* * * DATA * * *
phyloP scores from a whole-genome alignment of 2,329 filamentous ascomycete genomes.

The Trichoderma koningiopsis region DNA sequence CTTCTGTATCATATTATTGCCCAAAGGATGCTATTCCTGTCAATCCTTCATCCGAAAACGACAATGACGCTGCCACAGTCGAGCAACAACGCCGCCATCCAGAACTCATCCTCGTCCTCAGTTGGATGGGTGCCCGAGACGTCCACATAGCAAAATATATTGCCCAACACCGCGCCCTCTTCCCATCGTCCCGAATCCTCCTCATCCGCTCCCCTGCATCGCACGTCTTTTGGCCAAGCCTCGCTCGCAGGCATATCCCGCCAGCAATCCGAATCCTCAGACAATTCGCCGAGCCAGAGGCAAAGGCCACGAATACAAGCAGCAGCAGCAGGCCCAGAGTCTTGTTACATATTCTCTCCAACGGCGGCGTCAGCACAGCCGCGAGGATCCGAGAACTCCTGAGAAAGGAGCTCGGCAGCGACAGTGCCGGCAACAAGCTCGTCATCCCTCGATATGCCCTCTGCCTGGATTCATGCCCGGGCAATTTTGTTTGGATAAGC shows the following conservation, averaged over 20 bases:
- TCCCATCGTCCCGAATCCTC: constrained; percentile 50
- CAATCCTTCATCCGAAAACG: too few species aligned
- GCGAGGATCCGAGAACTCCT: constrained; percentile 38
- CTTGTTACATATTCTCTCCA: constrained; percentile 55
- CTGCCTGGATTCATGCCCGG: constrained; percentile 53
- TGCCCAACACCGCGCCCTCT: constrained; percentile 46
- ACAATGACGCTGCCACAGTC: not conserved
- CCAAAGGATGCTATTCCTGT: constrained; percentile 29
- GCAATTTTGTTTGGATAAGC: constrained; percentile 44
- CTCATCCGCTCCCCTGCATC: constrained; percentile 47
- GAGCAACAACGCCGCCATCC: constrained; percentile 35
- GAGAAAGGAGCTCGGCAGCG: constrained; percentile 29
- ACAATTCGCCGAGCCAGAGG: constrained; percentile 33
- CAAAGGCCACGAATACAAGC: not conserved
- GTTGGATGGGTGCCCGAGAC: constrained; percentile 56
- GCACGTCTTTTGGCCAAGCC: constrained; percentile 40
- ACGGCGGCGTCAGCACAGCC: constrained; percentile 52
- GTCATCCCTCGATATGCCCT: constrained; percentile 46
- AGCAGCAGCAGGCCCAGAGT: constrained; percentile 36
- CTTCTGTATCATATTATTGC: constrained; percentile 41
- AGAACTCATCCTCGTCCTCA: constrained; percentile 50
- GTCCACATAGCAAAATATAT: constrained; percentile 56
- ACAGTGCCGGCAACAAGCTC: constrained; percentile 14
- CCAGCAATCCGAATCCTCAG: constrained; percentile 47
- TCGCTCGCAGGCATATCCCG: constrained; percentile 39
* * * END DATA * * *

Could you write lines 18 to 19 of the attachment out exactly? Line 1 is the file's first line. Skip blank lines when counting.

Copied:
- GCACGTCTTTTGGCCAAGCC: constrained; percentile 40
- ACGGCGGCGTCAGCACAGCC: constrained; percentile 52